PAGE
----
30×38 inch, 3-color serigraph on handmade paper made from shredded Baptist Hymnals, scraps of blue jean denim, grass and turf from Hank’s grave in Montgomery, Alabama and locks of red human hair
Hank is widely known as “The King Of Country Music.” His impact is evident not only in country and is still recognized across a plethora of other musical genres.
I met Hank through my dad. On long trips, he would sing Hank’s songs between the time one AM station faded out and another came in-range. I came to know the music well, but not as Hank sang it, but as my father did. Dad had a good voice and could match Hank, yodel-for yodel, whine for whine and would even deliver his recitations as “Luke the Drifter” could only do. I lost my dad a few years ago and whenever I listen to Hank, I always hear dad singing along.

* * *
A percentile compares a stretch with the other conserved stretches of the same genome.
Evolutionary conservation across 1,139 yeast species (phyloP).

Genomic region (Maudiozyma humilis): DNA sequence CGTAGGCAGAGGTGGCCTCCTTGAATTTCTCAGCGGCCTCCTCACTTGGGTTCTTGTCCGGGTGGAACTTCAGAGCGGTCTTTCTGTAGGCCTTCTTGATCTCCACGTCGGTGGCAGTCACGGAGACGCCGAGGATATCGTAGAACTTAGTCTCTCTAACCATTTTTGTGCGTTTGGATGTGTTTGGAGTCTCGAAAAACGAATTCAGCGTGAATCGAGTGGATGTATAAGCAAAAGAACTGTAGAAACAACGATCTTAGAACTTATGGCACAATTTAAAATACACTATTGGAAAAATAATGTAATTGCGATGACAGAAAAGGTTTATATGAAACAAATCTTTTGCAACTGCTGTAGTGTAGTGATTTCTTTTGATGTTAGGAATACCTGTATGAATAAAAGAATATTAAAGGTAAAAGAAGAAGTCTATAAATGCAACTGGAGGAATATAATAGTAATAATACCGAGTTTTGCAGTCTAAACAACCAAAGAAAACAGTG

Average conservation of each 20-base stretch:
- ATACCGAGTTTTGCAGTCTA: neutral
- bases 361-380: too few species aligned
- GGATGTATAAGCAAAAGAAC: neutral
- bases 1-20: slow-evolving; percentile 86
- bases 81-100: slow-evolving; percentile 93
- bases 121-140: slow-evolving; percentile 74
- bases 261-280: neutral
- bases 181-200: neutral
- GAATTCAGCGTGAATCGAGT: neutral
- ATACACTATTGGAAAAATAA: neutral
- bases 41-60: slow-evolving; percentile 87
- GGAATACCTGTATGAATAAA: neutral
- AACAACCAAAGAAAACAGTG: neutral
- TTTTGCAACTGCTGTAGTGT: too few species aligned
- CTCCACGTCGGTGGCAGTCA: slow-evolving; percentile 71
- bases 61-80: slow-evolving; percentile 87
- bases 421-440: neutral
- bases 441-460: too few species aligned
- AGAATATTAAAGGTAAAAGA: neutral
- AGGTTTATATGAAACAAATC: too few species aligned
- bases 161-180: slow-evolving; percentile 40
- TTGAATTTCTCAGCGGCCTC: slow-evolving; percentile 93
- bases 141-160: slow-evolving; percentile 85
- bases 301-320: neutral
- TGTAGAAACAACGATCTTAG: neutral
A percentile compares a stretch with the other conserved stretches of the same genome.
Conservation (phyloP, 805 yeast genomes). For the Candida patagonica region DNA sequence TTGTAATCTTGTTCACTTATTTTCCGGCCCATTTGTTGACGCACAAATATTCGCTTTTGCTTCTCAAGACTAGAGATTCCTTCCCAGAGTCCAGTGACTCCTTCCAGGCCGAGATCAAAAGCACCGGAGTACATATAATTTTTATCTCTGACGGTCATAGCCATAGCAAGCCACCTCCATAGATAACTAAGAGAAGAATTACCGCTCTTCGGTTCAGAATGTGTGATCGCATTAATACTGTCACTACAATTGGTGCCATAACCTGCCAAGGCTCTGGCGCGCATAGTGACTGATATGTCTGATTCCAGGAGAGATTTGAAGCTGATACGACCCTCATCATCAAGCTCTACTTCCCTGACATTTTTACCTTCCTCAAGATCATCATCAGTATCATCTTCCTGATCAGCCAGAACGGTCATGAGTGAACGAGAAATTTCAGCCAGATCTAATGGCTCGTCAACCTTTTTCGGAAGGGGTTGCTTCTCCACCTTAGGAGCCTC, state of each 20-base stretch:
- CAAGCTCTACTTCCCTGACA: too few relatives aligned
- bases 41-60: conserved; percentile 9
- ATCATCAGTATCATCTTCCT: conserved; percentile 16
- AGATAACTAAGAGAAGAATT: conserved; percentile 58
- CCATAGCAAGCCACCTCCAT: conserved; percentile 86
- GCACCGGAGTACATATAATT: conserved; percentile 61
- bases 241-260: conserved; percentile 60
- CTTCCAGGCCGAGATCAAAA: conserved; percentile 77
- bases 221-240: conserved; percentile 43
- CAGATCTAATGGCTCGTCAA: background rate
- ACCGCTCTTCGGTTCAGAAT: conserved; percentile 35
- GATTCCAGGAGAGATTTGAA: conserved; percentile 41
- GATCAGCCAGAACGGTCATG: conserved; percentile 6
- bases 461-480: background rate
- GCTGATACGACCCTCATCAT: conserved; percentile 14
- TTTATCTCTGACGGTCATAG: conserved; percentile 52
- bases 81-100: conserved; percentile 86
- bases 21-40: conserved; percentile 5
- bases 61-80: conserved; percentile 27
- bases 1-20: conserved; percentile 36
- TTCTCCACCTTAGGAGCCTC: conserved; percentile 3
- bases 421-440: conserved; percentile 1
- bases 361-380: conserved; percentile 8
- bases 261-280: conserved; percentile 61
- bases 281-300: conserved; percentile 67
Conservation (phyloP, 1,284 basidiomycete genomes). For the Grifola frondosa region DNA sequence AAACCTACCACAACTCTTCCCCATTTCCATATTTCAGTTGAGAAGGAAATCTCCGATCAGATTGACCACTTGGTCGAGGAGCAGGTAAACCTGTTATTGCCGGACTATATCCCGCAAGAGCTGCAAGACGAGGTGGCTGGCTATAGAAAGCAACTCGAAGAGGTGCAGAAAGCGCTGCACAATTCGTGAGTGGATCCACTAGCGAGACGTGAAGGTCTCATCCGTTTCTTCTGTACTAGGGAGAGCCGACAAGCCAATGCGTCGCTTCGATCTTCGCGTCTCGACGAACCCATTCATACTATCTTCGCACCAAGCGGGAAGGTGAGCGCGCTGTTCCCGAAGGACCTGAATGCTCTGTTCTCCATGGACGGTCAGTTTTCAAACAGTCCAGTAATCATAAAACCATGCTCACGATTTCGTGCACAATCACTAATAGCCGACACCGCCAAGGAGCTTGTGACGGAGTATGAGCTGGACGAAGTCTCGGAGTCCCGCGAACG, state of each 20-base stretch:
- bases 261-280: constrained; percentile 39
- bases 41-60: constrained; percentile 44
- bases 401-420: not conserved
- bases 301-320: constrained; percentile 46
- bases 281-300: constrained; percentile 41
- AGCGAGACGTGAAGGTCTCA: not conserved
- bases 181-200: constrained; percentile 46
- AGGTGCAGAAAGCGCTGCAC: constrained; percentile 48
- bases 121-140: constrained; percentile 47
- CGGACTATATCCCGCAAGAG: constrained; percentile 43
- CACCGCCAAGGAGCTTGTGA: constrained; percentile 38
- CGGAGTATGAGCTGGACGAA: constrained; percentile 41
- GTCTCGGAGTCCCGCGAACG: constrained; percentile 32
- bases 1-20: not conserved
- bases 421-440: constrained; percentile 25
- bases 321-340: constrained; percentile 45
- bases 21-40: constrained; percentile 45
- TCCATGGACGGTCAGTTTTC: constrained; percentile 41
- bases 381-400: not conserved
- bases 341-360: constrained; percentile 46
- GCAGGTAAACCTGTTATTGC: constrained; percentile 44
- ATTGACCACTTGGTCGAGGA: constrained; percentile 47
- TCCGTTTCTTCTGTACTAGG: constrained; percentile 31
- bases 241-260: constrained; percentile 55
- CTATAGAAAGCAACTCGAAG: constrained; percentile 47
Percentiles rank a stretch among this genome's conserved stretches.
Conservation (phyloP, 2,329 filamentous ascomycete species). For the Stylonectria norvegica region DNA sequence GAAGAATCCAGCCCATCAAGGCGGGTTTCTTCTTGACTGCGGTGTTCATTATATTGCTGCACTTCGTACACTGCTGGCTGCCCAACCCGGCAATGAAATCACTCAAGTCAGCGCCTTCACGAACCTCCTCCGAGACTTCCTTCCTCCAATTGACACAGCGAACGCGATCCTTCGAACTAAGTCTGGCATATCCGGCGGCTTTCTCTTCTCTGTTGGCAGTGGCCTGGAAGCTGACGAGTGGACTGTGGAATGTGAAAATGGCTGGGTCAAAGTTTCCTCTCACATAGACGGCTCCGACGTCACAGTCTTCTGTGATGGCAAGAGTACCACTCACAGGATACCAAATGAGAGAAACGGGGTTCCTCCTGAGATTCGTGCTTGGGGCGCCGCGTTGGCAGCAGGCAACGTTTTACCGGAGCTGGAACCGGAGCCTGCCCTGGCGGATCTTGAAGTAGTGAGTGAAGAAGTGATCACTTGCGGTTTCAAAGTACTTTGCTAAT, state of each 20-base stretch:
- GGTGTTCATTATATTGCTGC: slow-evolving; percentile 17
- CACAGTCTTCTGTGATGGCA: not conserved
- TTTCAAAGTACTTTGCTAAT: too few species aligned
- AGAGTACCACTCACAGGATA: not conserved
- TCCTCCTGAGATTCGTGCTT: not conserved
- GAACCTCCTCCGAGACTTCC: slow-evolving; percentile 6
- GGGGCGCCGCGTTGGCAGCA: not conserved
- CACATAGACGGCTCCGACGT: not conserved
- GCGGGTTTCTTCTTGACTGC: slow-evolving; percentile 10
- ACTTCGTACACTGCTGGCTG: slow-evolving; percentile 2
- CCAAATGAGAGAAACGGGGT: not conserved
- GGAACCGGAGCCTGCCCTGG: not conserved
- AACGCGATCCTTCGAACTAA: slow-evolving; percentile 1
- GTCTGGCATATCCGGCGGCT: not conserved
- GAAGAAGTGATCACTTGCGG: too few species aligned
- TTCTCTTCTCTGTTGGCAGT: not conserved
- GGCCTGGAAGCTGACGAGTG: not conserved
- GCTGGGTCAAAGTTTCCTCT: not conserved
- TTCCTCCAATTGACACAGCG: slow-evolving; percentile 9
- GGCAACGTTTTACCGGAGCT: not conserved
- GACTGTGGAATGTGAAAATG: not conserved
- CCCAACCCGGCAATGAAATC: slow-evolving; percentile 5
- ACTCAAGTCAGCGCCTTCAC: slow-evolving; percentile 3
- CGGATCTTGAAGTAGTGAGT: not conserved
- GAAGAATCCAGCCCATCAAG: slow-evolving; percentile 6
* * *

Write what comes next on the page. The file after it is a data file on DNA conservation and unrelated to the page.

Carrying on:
The paper in this piece is made from shredded Baptist Hymnals since his mother was the church organist. Hank would sit next to her as she played. This set the stage for Hank’s early appreciation of music. Represented by the scraps of denim and blue jeans, his music was written for the working class. The grass and turf from his grave are included as a personal and reverent tribute to his legacy. Lastly, the locks of red hair are imbedded because he was married twice, each were redheads. Hank is pictured in his element; playing live with his band, in his stark-white stage suit with musical notes embroidered on the sleeves. If you look closely, you will see the face of his fiddle player over his shoulder, in the background. Three editions were printed on handmade paper. Nine proof editions were printed on hand-tinted, speckled card stock.